The benefits of UV-LED technology compared with Mercury Lamp Technology

Old Technology

The technology found inside most of todays UV curable wide format inkjet printers has been used for over 130 years. Powered by a mercury vapour lamp which produces the necessary UV lightwaves required for correct ink curing. Mercury lamps produce a wide range of UV wavelengths (Tadahrio, 1993) with only 20% of the actual wavelengths produced used in the ink curing process (Beck, 2009) and over 50% of energy emitted is in the infrared spectrum, producing a lot of excess heat (Sparrow & Cess, 1978; Tadahrio, 1993). Which in turn drastically reduces the amount of compatible substrates and increases overall running costs. Mercury is a highly toxic, rare metal which produces serious environmental issues (Kristi Lew, 2008), a problem which is sure to arise at the lamps end of life. Since a mercury lamp only runs for around 1500-2000 hours (Beck, 2009), over the lifetime of the printer the number of replacement lamps needed begins to rise sharply. Mercury lamps also produce a highly toxic gas known as ozone (O3) (Cortelyou, 2013; Beck, 2009), although levels produced are relatively low it still represents a major issue with the continued use of this technology.

Introducing UV-LED Lamp Technology

Over the past decade large format printer manufacturers have started researching alternatives to mercury lamps, Durst, world renowned Flatbed manufacturer have built an LED UV lamp alternative in the Omega 1 and Omega 2 Flatbed Printers. UV-LEDs have an inherently long life with UV diodes typically rated to perform for tens of thousands of operational hours (Tadahrio, 1993; Rasoulifard et al, 2011) without failing. LED UV lamp technology uses instant on/off technology, removing the need for warm-up time and completely eliminates the shutter open/close delay. The biggest advantage of using UV-LED Lamp Technology is the massive power savings, according to Creator (2013) LED technology can be attributed to a massive 80% power saving for traditional printers (Cortelyou, 2013; Hudd, 2010). With Durst claiming both the Omega 1 and 2 can deliver a power saving of 65% due to the air-cooled 395nm-wavelength LED Lamps used.

UV-LED Ink Technology

UV-LED Lamps require compatible inks, which when utilized with the instant on/off technology can create different finishing effects such as matte or gloss (Creator, 2013). UV inks are engineered to stay at a stable liquid state until irradiated with a particular wavelength and light intensity (Hudd, 2010; Pappas, 1978). This has blown the range of compatible substrates wide open, allowing printing on everything from bubble wrap, athletic tape and shrink wrap to thin heat-sensitive styrenes, industrial film, heavy stocks and glass. Hudd (2010) explains the use of UV-LED curing technology can be used to effectively freeze the ink drops instead of fully curing them, which allows for precise control of substrate wetting and print quality (Edison, 2010), thus significantly increasing throughput and/ or print quality when multiple fluid types are used.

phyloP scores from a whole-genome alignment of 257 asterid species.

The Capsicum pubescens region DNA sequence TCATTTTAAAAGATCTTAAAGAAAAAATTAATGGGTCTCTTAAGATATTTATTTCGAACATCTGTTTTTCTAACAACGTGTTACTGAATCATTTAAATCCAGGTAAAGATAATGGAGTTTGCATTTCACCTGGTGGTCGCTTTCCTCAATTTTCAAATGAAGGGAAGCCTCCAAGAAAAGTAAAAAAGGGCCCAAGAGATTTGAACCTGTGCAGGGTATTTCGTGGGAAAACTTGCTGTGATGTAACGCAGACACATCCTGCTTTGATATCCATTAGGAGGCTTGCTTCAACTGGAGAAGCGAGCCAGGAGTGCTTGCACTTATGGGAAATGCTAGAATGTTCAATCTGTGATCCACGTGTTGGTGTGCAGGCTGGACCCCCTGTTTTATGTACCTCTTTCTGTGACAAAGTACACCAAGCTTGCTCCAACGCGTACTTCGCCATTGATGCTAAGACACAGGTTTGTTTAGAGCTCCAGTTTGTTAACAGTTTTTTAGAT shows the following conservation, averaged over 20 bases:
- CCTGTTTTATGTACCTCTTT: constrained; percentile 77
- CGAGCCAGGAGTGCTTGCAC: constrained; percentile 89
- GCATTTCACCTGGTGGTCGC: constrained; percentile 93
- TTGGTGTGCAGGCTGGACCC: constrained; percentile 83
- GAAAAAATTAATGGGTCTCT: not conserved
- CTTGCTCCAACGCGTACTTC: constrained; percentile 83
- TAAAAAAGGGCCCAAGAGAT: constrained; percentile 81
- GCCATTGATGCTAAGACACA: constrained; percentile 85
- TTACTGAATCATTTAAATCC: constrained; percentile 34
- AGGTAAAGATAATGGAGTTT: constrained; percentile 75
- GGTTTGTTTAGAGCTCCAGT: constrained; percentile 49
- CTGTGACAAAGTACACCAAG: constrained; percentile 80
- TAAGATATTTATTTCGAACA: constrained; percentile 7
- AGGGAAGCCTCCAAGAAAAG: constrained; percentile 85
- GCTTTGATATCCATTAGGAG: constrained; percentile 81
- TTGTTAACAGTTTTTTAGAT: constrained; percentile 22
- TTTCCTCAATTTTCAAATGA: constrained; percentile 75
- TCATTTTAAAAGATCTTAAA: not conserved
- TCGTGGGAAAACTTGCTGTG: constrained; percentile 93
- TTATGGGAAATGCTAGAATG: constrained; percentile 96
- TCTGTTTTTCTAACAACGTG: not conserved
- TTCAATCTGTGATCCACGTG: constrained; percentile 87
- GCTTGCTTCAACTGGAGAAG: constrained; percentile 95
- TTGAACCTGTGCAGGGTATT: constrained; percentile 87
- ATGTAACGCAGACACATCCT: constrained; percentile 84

Looking To The Future

In the pursuit of sustainability and in an ever growing environmentally conscious society, replacing mercury lamp technology with UV-LED technology seems to be the best way forward. Printers such as the Durst Omega 2 are already taking advantage of this technology offering users a massive 65% power saving over conventional UV Flatbed printers. While increasing the versatility of the machine and improving the overall print quality. Over the next decade there will be a massive shift away from mercury lamps to more sustainable UV-LED/ E-Lamp technology. References Agile Creator. (2013). Why UV LED curing printers are the better investment. Available: http://printing.it-enquirer.com/2013/03/14/uv-led-curing-printers-better-investment/. Last accessed 3 April 2014 Beck, M. (2009) UV-LED Lamps: A Viable Alternative for UV Inkjet Applications, RADTECH REPORT, 4 (NOVEMBER/DECEMBER), pp. 27-33. Cortelyou, B. (2013) UV LED Curing Technology Goes Mainstream Snapshot of 2012, SGIA Journal , 11 (March/April), pp. 11-14. Edison, S. E. (2010). Formulating UV Curable Inkjet Inks. Ink jet Inks. Hudd, A. (2010). Inkjet printing technologies. The Chemistry of Inkjet Inks. New Jersey-London-Singapore: World Scientific, 3-18. Kristi, L. (2008). Mercury. New York: The Rosen Publishing Group. p30 Pappas, S. P. (Ed.). (1978). UV curing: science and technology (Vol. 2). Technology Marketing Corp., Pub. Division. Rasoulifard, M. H., Marandi, R., Majidzadeh, H., & Bagheri, I. (2011). Ultraviolet light-emitting diodes and peroxydisulfate for degradation of basic red 46 from contaminated water. Environmental Engineering Science, 28(3), 229-235. Sparrow, E. M., & Cess, R. D. (1978). Radiation heat transfer. Series in Thermal and Fluids Engineering, New York: McGraw-Hill, 1978, Augmented ed.,1. Tadahrio, O. (1993) Ultra-Clean Technology Handbook: Volume 1: Ultra-Pure Water. New York: CRC Press.

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